The prints are based on Freud's sketches – made in natural light rather than the unflattering, raking artificial light of most of the oil paintings – of the subjects of many of his most famous portraits. Freud sketched them directly on to copper plates, and took intense interest in every detail of the printing process.

The prints include Woman Sleeping, estimated at up to £50,000, an image of Sue Tilley – subject of one of Freud's most famous paintings, Benefits Supervisor Sleeping, which set a new world record for his work when it sold for £20.6m in 2008.

There are also images of his daughter Bella; Pluto, one of his beloved whippets; and Lord Goodman, former chairman of the Arts Council – the only print which Freud coloured, with yellow watercolour to his subject's pyjamas.

The collection will be exhibited at the Museum of Mankind in London from 16-27 January, and auctioned at Christie's on 15 February.

Balakjian said they had become good friends over the years they worked together. "His work was always exceptional, but his character so informal that you would never know he was one of the most important living artists of the time," he said.

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Re: Lucian Freud's flesh decomposes

Post  eddie on Sat Jan 21, 2012 4:36 pm

Jane McAdam Freud: a farewell to my father

As Lucian Freud lay on his deathbed, his daughter Jane dealt with her grief by capturing him in sketches and sculptures. As the works go on show, she talks about their relationship

Simon Hattenstone

guardian.co.uk, Wednesday 18 January 2012 21.31 GMT


Family ties ... Jane McAdam Freud, with a sculpture of her father, Lucian Freud. Photograph: Sarah Lee for the Guardian

Jane McAdam Freud is staring at a sculpture of her father Lucian. Seen from one side, he is dead: eyes and mouth closed, serene. From the other, he is very much awake: eyes staring, mouth concentrated, face animated. And from the front, he looks rather ferocious. Jane calls the sculpture – for which Lucian sat (or lay) while he was in bed dying – a triptych. It's a beautiful work: playful, moving, eerie.

Lucian first sat for his daughter in 1991. Back then, she sculpted him and he sculpted her, and they spent the whole time nervously dancing round each other; they had just been reunited. This time it was different. She was in control. She began these works as a way of chronicling his life; they became an act of remembrance, but she had never considered an exhibition until Channel 4's Jon Snow saw them, and told her it would be selfish to keep them from the public. Anyway, her father had said they would end up on display. "He said, 'Jane, I've seen your work and it's good, and all good work becomes public.' He'd constantly give these backhanded compliments."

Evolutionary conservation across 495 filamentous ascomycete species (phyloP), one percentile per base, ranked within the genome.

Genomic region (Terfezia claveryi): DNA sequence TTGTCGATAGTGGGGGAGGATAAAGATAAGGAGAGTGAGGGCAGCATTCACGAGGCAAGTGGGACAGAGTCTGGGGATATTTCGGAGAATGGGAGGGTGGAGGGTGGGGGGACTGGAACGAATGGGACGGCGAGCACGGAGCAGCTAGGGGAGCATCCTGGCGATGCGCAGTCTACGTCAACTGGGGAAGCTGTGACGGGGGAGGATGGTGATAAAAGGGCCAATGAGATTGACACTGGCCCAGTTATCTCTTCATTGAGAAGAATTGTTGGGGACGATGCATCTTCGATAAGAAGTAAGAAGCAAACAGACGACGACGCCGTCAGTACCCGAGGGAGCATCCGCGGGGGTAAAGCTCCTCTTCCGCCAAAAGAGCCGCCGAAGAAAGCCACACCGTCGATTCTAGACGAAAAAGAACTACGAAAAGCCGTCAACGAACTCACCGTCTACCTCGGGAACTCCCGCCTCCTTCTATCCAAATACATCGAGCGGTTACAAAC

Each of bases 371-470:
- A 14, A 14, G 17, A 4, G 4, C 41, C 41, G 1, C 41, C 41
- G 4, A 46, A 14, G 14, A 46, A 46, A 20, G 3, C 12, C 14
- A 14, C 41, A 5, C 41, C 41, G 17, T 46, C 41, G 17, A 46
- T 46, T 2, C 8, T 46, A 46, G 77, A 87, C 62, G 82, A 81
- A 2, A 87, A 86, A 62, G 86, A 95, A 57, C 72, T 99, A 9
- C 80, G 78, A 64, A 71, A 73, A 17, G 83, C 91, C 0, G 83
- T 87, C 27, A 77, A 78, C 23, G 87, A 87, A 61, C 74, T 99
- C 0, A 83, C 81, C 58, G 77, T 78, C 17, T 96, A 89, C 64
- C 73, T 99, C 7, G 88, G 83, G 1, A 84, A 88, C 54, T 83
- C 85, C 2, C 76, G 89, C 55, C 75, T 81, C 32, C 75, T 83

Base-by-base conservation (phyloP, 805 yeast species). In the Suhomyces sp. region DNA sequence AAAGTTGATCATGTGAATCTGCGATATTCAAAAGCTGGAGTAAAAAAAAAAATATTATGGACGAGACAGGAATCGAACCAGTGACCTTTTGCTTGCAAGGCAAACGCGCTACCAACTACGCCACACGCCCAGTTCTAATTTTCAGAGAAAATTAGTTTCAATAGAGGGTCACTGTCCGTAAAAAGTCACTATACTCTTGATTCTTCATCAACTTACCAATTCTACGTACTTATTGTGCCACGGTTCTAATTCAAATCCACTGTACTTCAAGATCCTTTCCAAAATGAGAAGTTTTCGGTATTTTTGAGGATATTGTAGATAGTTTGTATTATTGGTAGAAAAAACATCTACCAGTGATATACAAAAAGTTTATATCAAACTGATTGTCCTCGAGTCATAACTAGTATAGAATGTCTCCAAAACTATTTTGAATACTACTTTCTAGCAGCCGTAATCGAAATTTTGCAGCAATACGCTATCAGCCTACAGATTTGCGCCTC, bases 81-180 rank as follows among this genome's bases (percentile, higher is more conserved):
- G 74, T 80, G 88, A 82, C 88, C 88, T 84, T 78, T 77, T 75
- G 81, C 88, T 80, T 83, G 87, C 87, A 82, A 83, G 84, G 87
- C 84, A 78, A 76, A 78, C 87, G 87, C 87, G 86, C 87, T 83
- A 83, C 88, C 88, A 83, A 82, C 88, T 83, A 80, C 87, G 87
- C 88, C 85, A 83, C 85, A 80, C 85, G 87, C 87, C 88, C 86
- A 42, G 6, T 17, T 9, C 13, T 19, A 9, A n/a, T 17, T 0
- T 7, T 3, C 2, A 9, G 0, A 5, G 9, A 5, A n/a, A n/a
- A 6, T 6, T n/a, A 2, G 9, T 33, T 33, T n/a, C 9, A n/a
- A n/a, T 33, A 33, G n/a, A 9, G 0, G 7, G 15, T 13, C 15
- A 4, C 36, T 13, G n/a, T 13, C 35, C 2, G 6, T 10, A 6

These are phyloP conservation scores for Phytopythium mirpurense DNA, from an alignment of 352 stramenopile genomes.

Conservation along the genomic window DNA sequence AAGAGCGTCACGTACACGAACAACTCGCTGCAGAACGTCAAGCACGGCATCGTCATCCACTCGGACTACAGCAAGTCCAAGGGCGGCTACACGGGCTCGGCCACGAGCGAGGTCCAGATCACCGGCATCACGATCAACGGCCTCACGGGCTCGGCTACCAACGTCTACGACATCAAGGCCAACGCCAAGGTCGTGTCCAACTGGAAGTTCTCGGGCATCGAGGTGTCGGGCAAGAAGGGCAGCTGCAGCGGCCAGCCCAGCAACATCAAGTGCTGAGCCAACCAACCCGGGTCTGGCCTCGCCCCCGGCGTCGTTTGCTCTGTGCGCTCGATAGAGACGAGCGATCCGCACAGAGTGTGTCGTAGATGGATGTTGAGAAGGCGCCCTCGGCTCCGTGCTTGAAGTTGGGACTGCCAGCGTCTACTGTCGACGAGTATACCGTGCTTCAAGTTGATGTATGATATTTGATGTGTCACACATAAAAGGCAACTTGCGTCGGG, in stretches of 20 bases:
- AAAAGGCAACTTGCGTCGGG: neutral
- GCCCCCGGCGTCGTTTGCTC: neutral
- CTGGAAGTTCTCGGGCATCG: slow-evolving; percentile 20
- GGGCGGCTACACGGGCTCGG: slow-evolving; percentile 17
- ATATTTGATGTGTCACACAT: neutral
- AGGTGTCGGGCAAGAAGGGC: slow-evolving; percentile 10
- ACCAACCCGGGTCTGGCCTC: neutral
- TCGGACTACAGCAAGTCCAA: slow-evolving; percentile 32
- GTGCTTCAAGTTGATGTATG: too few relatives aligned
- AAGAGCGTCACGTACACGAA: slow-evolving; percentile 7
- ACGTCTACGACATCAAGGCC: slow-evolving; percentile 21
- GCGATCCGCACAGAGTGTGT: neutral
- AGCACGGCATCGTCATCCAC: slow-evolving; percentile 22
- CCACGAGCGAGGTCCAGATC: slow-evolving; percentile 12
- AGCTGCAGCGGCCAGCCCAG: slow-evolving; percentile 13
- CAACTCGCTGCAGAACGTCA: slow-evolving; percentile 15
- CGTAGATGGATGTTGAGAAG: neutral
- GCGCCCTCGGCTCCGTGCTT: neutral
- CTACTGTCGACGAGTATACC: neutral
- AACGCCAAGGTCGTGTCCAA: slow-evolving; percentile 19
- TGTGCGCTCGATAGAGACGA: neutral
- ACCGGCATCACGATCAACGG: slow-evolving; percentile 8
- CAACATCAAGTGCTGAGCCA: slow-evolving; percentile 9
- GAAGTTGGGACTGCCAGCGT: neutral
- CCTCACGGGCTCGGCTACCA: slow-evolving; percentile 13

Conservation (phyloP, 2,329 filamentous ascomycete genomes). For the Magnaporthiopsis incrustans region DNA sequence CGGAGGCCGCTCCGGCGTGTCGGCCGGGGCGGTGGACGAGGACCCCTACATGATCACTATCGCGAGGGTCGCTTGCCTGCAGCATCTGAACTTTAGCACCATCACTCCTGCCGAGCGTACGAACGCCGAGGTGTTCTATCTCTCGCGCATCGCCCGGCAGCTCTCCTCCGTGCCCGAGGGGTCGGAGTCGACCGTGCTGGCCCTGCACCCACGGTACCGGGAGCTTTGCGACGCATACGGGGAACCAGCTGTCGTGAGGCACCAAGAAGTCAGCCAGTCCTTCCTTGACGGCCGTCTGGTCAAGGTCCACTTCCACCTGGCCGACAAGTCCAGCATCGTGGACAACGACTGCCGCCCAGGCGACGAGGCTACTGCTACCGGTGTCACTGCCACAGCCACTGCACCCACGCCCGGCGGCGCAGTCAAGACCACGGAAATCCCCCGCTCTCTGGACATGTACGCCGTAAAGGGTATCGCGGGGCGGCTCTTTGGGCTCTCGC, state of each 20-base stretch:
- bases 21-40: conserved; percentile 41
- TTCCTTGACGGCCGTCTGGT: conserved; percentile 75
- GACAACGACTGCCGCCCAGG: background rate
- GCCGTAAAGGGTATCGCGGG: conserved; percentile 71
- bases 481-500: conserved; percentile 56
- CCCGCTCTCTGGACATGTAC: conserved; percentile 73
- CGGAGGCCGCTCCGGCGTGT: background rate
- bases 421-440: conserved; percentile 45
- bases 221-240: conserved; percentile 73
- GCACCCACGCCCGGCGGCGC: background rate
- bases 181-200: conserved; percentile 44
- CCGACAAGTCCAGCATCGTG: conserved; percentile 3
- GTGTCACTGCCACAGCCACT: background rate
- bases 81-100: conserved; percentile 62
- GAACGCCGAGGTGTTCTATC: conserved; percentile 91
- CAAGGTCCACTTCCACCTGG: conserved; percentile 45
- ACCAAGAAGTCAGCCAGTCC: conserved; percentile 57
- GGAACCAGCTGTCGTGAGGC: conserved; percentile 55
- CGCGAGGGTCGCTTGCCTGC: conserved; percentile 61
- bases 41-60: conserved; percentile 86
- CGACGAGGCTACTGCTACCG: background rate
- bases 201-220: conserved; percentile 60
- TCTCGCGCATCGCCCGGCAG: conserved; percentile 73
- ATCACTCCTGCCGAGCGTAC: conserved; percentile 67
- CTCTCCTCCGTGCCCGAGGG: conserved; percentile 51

The forthcoming show, at London's Freud Museum (named after her great-grandfather Sigmund), consists of portraits in a variety of materials: from intimate drawings to imprinted copper coins, from Plasticine impressions to that giant terracotta triptych reflected in a mirror. Jane asks me to look at the back of one of the tiny copper portraits. "What d'you see?" she demands. Eventually, I make out the word EARTH. "And what d'you see in the EARTH?" I stare some more before shouting ART triumphantly. She giggles, delighted. "Exactly. I wanted to put something about what his life was about, what the centre of his world was."

Jane lives in a modest-looking house with her husband and two adult children (from his previous marriage) in north-west London. Inside, it opens up into something surprisingly spacious, with a massive studio at the bottom of the garden. There's something instantly likable about her: she's warm and talkative, funny and vulnerable, dizzy and ditzy: she'd make a great Mike Leigh character. Like her father, she has something of the bird of prey about her: beakish face, staring hawkish eyes. On her desk is a quote by the US education reformer Horace Mann: "Be ashamed to die until you have won some victory for humanity." She smiles. "It doesn't have to be some big victory," she says. "Just a little thing."

Since Lucian died, she has dedicated her work to him, largely as a means of exploring their relationship. And what an astonishing relationship it was. Until she was eight, Lucian, who is known to have fathered at least 14 children, was a huge part of her life. She was one of four children born to Lucian and Katherine McAdam, who met at Central Saint Martins College of Art. The beginning of their relationship was classic Freud: Katherine had won a competition to find the London college's most beautiful student; Lucian thought it was his right to dance with her. They never married, but it was the closest the great portrait painter ever came to having a regular relationship.